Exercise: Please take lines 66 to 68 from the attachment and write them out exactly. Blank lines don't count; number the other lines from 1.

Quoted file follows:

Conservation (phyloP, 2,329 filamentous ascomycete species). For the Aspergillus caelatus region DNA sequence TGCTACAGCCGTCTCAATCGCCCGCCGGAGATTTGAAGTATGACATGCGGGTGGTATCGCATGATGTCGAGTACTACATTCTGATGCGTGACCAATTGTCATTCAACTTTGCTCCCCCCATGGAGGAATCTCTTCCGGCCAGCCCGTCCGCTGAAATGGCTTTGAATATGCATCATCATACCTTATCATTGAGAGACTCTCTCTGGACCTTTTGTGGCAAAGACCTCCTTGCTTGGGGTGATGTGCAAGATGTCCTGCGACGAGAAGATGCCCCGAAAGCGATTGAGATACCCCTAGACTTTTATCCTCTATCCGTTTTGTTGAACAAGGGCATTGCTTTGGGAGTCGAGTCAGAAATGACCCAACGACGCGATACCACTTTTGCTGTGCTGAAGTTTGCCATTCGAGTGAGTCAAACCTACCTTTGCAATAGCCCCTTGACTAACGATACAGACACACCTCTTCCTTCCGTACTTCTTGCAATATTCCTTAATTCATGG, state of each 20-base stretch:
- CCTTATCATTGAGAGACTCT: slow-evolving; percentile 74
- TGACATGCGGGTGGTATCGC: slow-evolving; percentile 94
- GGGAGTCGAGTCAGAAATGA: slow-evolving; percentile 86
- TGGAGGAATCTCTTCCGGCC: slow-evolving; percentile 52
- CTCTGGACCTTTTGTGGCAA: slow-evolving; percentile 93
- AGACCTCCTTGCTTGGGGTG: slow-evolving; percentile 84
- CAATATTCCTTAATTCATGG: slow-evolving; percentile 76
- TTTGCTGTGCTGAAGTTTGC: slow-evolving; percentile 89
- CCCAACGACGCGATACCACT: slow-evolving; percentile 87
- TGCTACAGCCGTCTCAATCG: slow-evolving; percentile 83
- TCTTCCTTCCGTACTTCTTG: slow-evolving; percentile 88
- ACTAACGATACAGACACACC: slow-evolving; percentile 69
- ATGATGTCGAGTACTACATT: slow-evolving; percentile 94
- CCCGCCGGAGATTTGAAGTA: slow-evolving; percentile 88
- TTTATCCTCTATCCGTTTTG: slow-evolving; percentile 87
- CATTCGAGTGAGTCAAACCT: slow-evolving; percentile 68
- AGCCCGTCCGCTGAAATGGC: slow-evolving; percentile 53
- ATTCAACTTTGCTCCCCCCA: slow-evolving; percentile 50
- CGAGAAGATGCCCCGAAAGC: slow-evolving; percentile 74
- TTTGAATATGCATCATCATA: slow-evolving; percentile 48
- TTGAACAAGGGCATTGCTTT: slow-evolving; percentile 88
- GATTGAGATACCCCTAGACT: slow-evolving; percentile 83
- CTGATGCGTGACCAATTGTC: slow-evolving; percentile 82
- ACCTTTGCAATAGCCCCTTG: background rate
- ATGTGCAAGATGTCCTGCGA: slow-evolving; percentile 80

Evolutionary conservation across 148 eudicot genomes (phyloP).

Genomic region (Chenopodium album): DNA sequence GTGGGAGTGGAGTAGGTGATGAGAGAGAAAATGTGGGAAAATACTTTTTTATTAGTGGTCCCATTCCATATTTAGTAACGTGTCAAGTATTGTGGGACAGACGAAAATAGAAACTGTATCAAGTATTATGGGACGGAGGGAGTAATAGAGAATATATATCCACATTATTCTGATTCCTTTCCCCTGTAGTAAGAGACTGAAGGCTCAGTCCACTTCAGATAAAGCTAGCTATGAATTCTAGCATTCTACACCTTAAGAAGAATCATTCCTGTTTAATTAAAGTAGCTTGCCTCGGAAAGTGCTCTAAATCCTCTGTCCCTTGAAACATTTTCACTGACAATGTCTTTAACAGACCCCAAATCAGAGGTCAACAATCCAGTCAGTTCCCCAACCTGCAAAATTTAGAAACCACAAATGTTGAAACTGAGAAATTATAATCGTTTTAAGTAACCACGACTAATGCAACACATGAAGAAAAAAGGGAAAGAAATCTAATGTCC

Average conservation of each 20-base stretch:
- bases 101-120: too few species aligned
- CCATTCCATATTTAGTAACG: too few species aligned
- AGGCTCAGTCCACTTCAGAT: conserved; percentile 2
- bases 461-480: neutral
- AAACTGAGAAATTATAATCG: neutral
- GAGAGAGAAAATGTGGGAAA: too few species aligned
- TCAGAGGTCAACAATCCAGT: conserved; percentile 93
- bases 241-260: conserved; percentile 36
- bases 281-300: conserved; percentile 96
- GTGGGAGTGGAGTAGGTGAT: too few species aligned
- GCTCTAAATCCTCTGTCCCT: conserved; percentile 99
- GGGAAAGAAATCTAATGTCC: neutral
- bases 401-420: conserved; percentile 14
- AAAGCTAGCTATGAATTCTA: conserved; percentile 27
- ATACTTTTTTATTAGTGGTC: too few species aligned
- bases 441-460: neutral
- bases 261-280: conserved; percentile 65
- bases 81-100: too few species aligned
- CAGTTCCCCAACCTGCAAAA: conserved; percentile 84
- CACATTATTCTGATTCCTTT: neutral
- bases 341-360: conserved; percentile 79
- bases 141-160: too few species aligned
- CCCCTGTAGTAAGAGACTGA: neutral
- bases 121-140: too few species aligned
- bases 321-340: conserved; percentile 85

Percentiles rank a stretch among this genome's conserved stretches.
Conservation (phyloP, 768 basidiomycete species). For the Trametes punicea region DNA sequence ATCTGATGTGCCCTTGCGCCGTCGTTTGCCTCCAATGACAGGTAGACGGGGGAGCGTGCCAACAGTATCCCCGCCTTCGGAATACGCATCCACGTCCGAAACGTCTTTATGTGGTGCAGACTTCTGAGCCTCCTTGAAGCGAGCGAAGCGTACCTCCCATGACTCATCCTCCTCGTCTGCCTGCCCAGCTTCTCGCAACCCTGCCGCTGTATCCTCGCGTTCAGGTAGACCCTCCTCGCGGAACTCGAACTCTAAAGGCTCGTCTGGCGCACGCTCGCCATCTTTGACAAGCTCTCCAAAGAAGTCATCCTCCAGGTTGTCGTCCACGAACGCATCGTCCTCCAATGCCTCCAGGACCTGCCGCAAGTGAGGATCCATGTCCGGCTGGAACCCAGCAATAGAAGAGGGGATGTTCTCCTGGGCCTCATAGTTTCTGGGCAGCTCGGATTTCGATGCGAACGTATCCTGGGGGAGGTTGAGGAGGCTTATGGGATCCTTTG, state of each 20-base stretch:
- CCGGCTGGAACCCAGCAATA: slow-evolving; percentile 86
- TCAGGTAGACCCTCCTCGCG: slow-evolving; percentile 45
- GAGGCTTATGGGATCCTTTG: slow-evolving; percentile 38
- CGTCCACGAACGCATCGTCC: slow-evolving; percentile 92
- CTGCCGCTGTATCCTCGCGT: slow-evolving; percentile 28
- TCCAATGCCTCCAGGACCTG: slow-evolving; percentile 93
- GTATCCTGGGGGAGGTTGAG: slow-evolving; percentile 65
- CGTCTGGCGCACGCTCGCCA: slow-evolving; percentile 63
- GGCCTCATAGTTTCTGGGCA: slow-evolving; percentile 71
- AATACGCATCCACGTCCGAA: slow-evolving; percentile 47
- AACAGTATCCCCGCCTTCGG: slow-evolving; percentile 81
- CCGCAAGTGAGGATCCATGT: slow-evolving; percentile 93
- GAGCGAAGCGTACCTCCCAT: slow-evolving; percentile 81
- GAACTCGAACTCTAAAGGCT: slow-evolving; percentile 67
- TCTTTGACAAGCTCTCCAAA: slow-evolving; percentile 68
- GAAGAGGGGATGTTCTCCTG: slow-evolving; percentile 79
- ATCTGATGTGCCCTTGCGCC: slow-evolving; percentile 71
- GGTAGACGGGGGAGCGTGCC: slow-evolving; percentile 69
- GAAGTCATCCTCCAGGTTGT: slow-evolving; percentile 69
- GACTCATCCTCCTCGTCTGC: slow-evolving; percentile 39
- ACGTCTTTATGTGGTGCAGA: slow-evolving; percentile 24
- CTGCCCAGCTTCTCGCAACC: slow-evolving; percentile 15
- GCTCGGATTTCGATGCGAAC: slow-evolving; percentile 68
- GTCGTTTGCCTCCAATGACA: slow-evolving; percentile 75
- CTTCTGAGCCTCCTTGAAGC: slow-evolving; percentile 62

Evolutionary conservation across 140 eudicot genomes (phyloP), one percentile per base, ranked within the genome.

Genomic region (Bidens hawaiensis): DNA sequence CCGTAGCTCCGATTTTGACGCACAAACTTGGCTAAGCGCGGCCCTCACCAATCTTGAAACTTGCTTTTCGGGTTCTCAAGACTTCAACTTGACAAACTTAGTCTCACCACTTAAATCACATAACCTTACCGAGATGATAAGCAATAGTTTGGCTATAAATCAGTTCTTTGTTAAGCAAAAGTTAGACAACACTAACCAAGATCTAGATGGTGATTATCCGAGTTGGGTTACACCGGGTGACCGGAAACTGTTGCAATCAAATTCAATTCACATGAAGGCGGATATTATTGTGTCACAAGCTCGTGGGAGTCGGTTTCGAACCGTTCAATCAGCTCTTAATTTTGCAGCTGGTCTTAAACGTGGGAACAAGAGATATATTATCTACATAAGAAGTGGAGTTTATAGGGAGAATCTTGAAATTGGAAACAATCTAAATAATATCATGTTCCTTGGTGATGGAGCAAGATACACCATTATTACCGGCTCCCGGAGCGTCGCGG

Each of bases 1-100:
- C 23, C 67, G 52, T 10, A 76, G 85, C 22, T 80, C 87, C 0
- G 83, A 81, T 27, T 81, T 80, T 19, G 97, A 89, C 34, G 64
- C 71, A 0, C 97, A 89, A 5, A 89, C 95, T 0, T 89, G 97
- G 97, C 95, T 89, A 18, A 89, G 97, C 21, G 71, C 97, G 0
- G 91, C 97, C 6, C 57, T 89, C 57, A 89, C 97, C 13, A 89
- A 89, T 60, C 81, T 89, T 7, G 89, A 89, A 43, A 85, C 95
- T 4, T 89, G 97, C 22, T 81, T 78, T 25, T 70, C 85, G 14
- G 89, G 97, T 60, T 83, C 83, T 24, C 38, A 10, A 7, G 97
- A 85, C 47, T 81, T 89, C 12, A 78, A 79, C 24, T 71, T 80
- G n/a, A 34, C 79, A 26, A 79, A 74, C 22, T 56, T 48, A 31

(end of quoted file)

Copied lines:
- AATACGCATCCACGTCCGAA: slow-evolving; percentile 47
- AACAGTATCCCCGCCTTCGG: slow-evolving; percentile 81
- CCGCAAGTGAGGATCCATGT: slow-evolving; percentile 93